Soap has been used for centuries as an all-purpose
pesticide.  Rural gardeners learned that using the leftover
dishwater to water their gardens resulted in fewer insect
pests.  It disrupts insects’ cell membranes, and kills pests by
dehydration. The key is not to use too much soap, or you’ll
also kill the vegetation near the pests. If you follow the
proportions of soap to water in the Soap Spray recipe,
below, the vegetation should be fine.

Note: Buy a liquid
soap and not a detergent.   There is a
difference.  Health food stores and Target have liquid soaps,
such as Dr. Bronner’s Pure-Castile Soaps.  Use the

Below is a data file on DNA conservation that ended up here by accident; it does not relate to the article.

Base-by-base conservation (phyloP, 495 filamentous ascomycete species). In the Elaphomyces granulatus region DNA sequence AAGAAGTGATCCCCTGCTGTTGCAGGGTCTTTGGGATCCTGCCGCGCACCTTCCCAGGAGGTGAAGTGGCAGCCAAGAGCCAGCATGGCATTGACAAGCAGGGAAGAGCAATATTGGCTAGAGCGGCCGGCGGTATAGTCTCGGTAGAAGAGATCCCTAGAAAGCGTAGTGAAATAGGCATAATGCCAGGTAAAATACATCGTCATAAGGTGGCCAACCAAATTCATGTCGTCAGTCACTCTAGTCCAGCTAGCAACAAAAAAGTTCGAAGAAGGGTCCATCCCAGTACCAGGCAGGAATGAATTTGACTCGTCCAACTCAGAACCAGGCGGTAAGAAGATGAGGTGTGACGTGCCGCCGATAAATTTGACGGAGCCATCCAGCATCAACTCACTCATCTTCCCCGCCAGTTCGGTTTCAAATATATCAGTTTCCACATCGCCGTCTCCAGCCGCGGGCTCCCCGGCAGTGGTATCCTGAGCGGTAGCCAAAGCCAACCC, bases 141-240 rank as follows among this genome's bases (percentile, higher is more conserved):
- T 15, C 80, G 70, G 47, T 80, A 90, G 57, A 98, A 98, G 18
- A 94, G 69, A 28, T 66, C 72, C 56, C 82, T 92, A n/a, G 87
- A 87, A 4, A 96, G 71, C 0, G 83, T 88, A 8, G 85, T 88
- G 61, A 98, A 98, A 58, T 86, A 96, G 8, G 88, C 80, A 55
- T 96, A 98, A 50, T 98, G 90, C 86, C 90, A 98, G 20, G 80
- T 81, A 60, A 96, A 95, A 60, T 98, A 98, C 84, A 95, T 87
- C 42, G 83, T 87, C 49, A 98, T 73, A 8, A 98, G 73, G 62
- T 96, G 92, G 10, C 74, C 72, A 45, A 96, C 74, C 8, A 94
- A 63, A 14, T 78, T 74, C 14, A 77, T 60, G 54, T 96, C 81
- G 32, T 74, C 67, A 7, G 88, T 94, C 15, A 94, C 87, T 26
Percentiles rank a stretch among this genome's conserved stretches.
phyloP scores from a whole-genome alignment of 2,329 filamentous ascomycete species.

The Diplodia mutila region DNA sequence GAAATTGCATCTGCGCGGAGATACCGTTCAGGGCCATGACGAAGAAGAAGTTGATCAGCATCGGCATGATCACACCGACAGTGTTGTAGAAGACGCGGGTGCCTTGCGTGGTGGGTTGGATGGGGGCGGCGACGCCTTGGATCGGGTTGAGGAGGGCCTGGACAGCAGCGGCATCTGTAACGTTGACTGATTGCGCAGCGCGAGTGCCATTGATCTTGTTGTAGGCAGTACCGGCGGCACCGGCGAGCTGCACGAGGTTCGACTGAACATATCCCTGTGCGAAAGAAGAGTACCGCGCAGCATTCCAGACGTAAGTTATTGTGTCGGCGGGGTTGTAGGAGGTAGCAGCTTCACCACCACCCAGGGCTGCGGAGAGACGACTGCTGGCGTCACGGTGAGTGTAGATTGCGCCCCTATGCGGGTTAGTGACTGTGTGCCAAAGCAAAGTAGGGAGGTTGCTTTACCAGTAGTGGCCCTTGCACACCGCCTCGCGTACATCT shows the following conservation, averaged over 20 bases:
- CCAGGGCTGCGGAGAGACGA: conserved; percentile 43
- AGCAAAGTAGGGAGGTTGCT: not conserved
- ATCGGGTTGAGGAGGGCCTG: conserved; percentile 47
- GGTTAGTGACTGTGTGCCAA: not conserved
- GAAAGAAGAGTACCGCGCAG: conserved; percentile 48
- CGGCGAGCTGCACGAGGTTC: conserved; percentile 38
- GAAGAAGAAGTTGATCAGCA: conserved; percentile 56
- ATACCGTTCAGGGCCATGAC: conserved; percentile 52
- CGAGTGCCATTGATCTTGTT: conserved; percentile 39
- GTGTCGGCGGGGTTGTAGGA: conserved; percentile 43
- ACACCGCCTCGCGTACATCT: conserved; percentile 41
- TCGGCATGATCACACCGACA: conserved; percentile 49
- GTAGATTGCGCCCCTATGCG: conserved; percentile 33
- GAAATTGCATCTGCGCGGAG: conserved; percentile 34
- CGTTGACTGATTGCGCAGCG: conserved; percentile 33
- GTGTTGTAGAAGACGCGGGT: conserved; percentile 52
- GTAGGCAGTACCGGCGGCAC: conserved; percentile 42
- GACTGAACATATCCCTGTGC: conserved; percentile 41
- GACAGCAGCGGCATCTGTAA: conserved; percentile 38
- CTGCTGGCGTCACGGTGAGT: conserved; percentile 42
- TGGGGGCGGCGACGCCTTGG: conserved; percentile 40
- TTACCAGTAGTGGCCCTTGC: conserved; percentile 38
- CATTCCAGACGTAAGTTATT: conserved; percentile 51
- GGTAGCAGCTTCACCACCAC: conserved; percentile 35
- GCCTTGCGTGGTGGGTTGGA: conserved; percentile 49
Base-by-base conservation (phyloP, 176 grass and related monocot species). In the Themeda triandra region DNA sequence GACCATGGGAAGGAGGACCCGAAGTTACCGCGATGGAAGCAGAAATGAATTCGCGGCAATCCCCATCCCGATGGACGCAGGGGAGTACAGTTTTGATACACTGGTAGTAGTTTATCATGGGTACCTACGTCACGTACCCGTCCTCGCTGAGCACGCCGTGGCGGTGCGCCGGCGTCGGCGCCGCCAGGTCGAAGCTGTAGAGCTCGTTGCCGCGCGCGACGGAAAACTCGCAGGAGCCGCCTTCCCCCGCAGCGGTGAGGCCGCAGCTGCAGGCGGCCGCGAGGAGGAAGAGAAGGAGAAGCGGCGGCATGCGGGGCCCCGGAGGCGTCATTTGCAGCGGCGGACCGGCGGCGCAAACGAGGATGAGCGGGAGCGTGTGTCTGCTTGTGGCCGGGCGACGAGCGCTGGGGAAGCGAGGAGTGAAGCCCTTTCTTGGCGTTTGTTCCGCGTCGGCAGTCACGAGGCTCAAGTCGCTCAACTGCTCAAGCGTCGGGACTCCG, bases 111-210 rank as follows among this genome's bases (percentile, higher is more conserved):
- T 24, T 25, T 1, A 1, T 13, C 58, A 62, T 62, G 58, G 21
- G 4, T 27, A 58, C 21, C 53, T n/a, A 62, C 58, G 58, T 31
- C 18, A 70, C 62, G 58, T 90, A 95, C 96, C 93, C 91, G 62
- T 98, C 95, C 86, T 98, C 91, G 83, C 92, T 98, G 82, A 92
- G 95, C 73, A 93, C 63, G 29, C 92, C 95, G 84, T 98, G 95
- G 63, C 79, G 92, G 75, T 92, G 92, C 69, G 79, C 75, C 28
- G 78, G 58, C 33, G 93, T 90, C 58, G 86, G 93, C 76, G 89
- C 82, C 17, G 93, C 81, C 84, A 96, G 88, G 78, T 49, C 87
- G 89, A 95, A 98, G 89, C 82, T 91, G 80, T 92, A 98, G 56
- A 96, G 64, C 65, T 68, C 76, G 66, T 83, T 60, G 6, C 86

unscented if you can find it.  Ivory liquid soap will work too.

Mixing Insecticidal Soap Spray:  1 to 2 tablespoons liquid
soap in 1 quart water.  One tablespoon is 14.8 ml.  One quart
is 946 ml.  Accordingly, 1 tablespoon in a quart of water will
give you a 1.5% solution.  2 tablespoons will give you a 3.0%
solution.

Make sure you spray the plant thoroughly including both the
tops and the bottoms of the leaves.  Once sprayed on, it
takes about 10 to 15 minutes to be certain the critters are
dead.  This solution kills on contact but will not prevent a
reinfestation.  If more critters come, the plants will have to
be sprayed again.  I have found that regular treatments will
begin to reduce the level of any subsequent reinfestations
though.

I recommend rinsing the plants off with clear water after the
soap spray has been on for about 15 minutes.
Insecticidal Soap Spray
(According to Big Mike)
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